Web design technologies have evolved over time giving web developers the opportunity to come up with new generations of immersive and useful web experiences. The web these days is a result of continuous labors and accomplishments of an open web community which helps distinguish web technologies such as CSS3, HTML5 and WebGL ensuring that all web browsers support them.
1989 – Lynx
This year was the unbroken age of web design. Picture Lynx and other web browsers that were Unix-based which did nothing more than spit out bits of text from one monitor to another inside university networks. There are only a blinking cursor and a bunch of text; no graphical user interface.
1995 – Tables
1996 – Flash
To break the restrictions of current web design, a new technology was introduced that showed promise. The web designer could design any type of layouts, shapes, interactions, animations, use any fonts and do all of this using one tool – Flash. The aftereffect is compressed into a single file and displayed on the browser. Of course, the user would need to have the latest flash plugin and some time on their hands to wait as it loaded. This was the time of intro animations, splash pages and all types of interactive effects. Sadly, it was not too search-friendly or open and definitely took up a great deal of processing power. When Apple came out with their iPhone (2007) and decided to abandon Flash, it started to deteriorate, for web design at least.
1998 – CSS
In 1998, CSS was unleashed and seemed to be the answer to a lot of early web design problems. By dividing up a website’s content from its aesthetic, technology was finally put in designers’ hands that enabled them to design sites exactly how they wanted them, custom-made for the specific device it was displayed on. Early versions of CSS were not that flexible, however, eventually it became a crucial technology for web designers to master.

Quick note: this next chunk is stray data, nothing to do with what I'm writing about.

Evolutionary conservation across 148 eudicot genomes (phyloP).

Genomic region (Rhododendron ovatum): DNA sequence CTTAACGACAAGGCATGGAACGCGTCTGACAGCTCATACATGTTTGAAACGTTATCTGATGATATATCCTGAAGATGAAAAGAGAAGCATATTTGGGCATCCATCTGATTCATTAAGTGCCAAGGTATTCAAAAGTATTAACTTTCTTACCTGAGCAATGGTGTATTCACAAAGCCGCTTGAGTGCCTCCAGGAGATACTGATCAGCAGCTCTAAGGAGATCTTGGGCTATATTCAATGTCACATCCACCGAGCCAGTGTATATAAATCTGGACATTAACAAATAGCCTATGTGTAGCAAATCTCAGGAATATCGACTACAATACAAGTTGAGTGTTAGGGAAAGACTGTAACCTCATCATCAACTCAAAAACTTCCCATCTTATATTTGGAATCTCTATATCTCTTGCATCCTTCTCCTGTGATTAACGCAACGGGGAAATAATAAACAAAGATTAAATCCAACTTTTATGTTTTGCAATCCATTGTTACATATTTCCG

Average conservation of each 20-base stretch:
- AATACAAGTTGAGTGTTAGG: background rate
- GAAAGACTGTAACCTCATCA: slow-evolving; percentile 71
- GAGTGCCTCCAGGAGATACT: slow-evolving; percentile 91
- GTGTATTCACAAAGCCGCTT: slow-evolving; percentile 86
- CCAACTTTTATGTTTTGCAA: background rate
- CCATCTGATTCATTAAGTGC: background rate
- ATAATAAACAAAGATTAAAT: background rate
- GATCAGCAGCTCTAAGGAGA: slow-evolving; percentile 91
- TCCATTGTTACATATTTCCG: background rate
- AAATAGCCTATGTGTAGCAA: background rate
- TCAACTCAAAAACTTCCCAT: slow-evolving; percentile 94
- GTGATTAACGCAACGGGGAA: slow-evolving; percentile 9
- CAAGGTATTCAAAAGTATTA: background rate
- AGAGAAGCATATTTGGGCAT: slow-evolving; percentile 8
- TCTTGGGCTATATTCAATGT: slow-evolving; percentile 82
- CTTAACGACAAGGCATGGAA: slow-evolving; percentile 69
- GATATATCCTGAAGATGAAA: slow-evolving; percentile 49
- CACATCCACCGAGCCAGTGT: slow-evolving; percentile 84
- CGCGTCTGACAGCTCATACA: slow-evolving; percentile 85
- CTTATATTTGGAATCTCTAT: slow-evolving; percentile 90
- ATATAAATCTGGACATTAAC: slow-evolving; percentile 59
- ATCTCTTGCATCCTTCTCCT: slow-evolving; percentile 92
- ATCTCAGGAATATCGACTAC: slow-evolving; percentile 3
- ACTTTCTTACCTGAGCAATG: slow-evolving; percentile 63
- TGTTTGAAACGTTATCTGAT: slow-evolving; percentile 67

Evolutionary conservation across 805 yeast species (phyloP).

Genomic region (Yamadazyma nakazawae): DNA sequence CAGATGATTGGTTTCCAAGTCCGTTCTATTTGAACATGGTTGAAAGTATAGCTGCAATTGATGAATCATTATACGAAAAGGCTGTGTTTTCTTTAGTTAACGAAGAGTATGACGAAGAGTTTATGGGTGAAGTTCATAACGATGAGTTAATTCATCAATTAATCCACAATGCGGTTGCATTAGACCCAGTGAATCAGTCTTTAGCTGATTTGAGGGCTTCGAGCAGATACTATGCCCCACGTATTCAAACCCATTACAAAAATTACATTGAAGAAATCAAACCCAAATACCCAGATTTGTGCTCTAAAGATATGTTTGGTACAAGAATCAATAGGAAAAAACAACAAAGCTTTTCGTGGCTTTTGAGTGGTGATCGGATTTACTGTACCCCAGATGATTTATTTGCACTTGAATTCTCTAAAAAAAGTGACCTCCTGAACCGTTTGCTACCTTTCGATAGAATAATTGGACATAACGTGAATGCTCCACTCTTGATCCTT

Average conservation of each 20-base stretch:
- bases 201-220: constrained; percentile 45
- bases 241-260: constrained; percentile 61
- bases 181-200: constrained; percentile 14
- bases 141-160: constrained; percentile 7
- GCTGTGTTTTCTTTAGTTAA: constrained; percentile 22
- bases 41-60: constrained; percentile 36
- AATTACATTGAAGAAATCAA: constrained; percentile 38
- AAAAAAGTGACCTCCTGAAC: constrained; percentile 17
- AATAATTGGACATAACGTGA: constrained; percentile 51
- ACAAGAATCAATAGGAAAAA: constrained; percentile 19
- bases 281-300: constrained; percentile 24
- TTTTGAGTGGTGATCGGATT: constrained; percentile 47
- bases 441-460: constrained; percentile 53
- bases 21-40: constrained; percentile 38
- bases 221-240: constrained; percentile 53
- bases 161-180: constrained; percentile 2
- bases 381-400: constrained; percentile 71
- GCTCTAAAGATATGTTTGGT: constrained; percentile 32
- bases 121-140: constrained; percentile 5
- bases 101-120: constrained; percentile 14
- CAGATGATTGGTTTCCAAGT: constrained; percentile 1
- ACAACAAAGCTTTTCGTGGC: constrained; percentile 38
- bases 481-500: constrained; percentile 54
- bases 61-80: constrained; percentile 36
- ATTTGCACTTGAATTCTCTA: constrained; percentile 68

2007 – Mobile
The introduction of the iPhone stirred up whole new issues for web designers in the year 2007. How are they supposed to design a site that will fit on the smaller screens of smartphones? The solution the designers adopted in the beginning was a grid system. This system stripped columns away from a site’s design depending on the device’s screen size.
2010 – Responsive Web Design
Ethan Marcotte, a brilliant man, took it upon himself to challenge the current approach by suggesting the use of the same content, but with different design layouts which brought about the term: responsive web design. We do technically still use CSS and HTML; therefore it is rather a theoretical advancement. There are still various misconceptions here. For the web designer, responsive meant mocking up a variety of layers. For the client, it meant it can work on the phone and for the developer, it is the download speeds, how images are served, semantics, desktop/mobile first and more. The primary advantage here is the content balance, meaning the site works everywhere.
What happens in the future? In our grasp is total flexibility. Soon enough web designers will not need to stress about browser compatibility anymore. They will have all the right tools needed to make websites look and function how they want and on any device.
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